Worldwide Tax News
China's State Administration of Taxation (SAT) has published Public Notice 64/2016 on new procedures for the improvement of the administration of advance pricing agreements (APAs). Key points of the notice include:
- Companies may enter into APAs with the tax authorities on the transfer pricing principles and methods used for its related party transactions for future periods;
- Unilateral, bilateral and multilateral APAs are available, and all involve the following six-stage process:
- Pre-filing meeting;
- Letter of intent for the APA;
- Review and evaluation;
- Formal application;
- Negotiation and signing; and
- Execution and supervision of implementation;
- APAs may apply for three to five years beginning from the year in which the in-charge tax authority issues the Notice of Tax Matters to the applicant, signaling the tax authority's acceptance of the letter of intent (may also apply to up to ten prior years if in relation to the same or similar related party transactions);
- For an APA to be applicable, a company must generally have related party transactions exceeding CNY 40 million per year in the three consecutive years prior to the year in which the tax authority issues the Notice of Tax Matters to the applicant;
- In order to begin the APA process, a company must submit a written request to the in-charge tax authority for a pre-filing meeting (in the case of bilateral and multilateral APAs, a written request must also be submitted to the SAT).
While similar to the previous APA procedures, there are a number of differences. One of the main differences is the level of documentation required at the pre-filing meeting stage, which includes descriptions of:
- The years to be covered;
- The transactions to be covered and the related parties;
- The organizational and management structure of the applicant's group;
- The applicant's business operations for the previous three to five years and its contemporaneous transfer pricing documentation;
- The division of the functions and risks between the related parties;
- The market conditions, including industry trends and competitive environment;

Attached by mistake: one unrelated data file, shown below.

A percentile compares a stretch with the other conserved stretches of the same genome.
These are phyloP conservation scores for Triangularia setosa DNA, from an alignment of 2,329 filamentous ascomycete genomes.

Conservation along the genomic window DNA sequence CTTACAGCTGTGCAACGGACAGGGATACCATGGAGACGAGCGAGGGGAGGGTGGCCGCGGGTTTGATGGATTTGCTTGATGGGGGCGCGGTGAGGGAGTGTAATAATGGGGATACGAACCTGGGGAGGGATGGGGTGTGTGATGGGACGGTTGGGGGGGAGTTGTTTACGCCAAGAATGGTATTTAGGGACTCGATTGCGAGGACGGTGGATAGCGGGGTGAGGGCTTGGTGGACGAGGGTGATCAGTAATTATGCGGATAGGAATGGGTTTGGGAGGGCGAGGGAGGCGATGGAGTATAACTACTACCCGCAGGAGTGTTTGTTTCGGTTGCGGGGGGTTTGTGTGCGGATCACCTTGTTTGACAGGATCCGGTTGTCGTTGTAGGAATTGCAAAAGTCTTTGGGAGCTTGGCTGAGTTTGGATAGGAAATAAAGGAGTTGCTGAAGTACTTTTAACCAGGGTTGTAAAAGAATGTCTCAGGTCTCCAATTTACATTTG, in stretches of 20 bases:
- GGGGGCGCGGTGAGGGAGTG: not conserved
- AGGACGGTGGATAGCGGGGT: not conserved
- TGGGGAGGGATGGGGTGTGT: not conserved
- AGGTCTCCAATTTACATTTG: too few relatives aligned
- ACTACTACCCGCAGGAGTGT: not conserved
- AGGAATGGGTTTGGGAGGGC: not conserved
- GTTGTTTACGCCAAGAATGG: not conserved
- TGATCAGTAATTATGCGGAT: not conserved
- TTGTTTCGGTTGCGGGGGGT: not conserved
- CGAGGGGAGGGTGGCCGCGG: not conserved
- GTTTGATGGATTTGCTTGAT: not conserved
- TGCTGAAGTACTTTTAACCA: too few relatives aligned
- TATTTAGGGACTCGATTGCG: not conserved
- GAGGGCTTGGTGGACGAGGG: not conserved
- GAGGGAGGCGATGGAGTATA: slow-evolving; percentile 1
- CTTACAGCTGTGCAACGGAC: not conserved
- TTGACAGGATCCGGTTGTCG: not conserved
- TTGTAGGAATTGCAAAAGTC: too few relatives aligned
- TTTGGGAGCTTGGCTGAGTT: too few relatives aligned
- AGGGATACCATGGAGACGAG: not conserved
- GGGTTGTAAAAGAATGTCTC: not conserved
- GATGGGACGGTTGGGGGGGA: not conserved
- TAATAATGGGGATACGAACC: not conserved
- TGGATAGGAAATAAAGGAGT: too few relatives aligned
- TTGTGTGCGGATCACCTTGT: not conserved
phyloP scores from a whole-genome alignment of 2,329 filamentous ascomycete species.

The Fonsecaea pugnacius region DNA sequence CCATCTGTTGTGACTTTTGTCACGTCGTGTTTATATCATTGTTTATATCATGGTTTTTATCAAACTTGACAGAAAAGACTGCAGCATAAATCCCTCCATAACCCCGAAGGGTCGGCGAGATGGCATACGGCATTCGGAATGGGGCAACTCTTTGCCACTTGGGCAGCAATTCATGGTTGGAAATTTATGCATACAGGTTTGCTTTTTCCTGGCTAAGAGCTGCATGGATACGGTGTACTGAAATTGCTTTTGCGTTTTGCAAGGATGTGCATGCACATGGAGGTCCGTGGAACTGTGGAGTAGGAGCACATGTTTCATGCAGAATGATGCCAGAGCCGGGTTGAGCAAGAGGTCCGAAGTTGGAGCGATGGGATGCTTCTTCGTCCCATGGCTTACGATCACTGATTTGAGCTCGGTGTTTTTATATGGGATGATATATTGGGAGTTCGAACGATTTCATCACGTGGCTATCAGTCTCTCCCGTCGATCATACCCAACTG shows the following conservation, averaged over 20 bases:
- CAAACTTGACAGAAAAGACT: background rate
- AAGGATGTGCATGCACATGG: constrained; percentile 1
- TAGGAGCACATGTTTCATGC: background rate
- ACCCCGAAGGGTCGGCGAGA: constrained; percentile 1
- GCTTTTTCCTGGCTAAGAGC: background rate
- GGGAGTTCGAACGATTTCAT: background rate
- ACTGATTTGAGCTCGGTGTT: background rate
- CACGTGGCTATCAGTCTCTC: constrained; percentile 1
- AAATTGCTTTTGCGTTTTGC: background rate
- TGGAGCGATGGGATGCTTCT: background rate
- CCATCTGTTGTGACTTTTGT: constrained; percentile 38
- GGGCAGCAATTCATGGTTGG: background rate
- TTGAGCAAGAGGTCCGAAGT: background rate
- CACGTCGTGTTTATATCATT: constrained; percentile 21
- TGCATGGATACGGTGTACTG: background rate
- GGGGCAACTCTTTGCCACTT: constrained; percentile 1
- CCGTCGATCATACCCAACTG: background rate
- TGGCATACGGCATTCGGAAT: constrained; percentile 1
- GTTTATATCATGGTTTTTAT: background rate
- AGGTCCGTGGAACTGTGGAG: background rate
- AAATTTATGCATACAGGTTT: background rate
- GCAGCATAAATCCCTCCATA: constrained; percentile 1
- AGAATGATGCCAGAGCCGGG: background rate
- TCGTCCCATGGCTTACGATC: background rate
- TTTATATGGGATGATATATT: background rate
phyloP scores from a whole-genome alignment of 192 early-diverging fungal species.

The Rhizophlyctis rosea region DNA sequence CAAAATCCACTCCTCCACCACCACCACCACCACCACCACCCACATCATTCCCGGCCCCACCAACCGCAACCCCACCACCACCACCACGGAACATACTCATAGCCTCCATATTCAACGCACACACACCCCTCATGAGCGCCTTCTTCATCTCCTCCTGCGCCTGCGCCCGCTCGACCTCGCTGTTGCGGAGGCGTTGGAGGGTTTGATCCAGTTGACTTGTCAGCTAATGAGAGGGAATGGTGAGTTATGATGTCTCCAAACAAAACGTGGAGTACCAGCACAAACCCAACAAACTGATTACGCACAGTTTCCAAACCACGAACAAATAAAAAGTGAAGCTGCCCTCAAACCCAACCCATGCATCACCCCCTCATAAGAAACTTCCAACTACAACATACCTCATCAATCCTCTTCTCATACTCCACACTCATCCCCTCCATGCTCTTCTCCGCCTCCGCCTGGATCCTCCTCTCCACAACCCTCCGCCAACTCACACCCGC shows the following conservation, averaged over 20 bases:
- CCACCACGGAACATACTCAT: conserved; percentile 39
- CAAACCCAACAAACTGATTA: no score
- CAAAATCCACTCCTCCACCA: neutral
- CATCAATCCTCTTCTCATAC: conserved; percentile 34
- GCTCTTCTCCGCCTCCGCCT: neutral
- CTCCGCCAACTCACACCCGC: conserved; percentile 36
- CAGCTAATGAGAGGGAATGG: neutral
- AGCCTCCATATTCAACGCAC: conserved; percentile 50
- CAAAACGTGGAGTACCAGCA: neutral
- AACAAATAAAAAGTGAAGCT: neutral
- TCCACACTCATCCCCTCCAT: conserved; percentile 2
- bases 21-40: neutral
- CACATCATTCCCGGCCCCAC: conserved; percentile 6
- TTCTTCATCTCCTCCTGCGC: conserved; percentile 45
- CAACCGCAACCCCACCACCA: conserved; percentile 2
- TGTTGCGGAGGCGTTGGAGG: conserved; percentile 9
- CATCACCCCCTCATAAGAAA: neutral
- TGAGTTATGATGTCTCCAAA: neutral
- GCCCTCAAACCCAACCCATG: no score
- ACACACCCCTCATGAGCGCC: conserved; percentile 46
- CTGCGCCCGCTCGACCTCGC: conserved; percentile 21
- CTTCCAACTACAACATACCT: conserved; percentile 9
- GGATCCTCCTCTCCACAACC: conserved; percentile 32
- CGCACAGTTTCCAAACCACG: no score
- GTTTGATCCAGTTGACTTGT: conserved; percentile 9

- Geographical advantages, such as specific cost savings, market premium, or other advantages;
- Whether the APA is to apply for past years; and
- Any additional relevant information.
For bilateral and multilateral APAs, the following must also be provided:
- The application for the APA with the competent tax authorities of the other jurisdiction(s);
- The business operations and related party transactions of the related parties for the previous three to five years; and
- Whether there are any issues involving international double taxation and a description.
During the pre-filing meeting stage, the applicant may also need to provide additional information if requested by the tax authority.
If agreement is reached during the pre-filing stage, the applicant may then submit the letter of intent for the APA and the draft application package. In addition to the documentation submitted at the pre-filing stage, the application package must also include:
- The proposed transfer pricing methodology and calculation method to be used in the APA, as well as the functional and risk analysis, comparability analysis, and assumptions used;
- A value chain or supply chain analysis, with a focus on the consideration of location specific advantages;
- Annual information on business scale, performance forecasts, and plans for the period covered by the APA;
- Relevant domestic and international laws and regulations that affect the APA; and
- An explanation that none of the specified circumstances for refusal of an APA exist.
The specified circumstances where the tax authority may refuse to accept the letter of intent for the APA include:
- The applicant is under special tax investigation or other tax related investigations that are not yet closed by the tax authorities;
- The applicant has failed to file the annual reporting forms for related party dealings of enterprises;
- The applicant has failed to prepare, maintain, and provide contemporaneous transfer pricing documentation; or
- The tax authorities and the applicant cannot otherwise reach agreement at the pre-filing stage.